Ken Ludwig is one of the most prolific of contemporary playwrights. His farce, Lend Me a Tenor (1986), touched off a writing career that Mr. Ludwig estimates produces one new work per year. He has been particularly interested in the character of Sherlock Holmes, who stars in two plays, The Game’s Afoot (2012) and Baskerville: A Sherlock Holmes Mystery (2015). The play features more than 40 characters played by five actors. This device was not a new one: a theatrical adaptation of Alfred Hitchcock’s film, The 39 Steps was produced as a four-character play in 2005. Baskerville also has a history in San Diego, as The Old Globe gave it one of its early (2015) productions as a five-character play.
Lamb’s had a hit with a production of The 39 Steps, so the similarity of a small cast Baskerville must have been appealing. Unfortunately actor Manny Fernandes was injured during rehearsals, and Michael Louis Cusimano stepped into the roles Mr. Fernandes was playing.
As per the Ludwig formula, Brian Mackey portrayed Sherlock Holmes, and John Wells, III portrayed Dr. Watson. The other characters were enacted by Mr. Cusimano and ensemble members Omri Schein, and Angela Chatelain Avila. Interestingly, Mr. Schein has written his own tale, The Remarkable Mr. Holmes, which played at North Coast Repertory Theatre this past season. Undoubtedly, all these works attest to the popularity Sherlock Holmes mysteries still have with audiences.
Given all these elements, why shouldn’t Lamb’s have a hit with Baskerville? The production is clearly up to this company’s high standards, particularly Christian Turner’s projection design, Nathan Peirson’s lighting design, Jemma Dutra’s costume design, and Deborah Gilmour Smyth’s sound design. Perhaps it’s the laconic feel to the pacing, led by Mr. Mackey’s approach to Holmes as almost a hands-off detective, not even that pleased with his own insights. It may have been the delayed opening and the new cast member, and that thing that might be called “company coherence,” where everyone is in sync with each other. This quality is illusive and is primarily in the hands of the director (Robert Smyth, who also holds the title of “Producing Artistic Director” and who also often shares responsibility with Ms. Gilmour Smyth, as in this production). For instance, Mr. Schein, who has a consistent “presence” in his performances, had trouble channeling that presence into the overall effect the night I was in the audience. Perhaps it was, to a small extent, inconsistent British dialects, as coached by Jillian Frost. Perhaps it was, at least a little, mourning for the death of company member David Cochran Heath, who would have made a splendid contribution to this production in any role he chose to take on.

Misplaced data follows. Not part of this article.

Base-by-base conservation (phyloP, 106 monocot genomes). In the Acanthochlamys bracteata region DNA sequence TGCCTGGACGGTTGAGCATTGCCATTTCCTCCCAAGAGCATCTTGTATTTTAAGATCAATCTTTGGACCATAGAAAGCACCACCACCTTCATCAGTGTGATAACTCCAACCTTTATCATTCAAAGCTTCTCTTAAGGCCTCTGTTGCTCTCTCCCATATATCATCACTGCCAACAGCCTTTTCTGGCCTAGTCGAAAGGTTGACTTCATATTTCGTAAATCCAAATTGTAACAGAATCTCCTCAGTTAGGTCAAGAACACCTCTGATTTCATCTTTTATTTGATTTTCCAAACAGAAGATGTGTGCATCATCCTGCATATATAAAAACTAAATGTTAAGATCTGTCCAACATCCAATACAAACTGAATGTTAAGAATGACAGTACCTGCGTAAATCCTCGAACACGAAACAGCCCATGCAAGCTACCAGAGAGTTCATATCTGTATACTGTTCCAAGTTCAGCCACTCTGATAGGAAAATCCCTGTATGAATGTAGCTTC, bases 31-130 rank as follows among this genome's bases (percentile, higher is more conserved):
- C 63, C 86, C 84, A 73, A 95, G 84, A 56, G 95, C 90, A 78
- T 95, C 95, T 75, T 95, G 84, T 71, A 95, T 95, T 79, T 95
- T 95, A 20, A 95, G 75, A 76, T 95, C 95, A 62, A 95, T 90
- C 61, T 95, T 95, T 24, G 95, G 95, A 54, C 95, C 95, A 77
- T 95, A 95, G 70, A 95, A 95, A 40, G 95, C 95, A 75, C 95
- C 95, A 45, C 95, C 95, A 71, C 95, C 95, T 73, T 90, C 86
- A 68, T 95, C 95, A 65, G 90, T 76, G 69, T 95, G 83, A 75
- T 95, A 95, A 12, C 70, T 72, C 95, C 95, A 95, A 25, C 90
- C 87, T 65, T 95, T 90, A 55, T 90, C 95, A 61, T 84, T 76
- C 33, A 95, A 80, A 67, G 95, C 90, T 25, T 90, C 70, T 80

Certainly, nothing major went awry, and perhaps my concerns are ill founded. If you enjoy Sherlock Holmes, or if you have enjoyed past Lamb’s Players Theatre productions, I see no reason why you shouldn’t enjoy this one.
Performs Wednesdays through Saturdays at 7pm, with matinees on Wednesdays, Saturdays, and Sundays at 2pm, through November 20 and again January 3-8. Performances are held in the company’s theatre, on Orange Avenue in Downtown Coronado. Parking is available on side streets.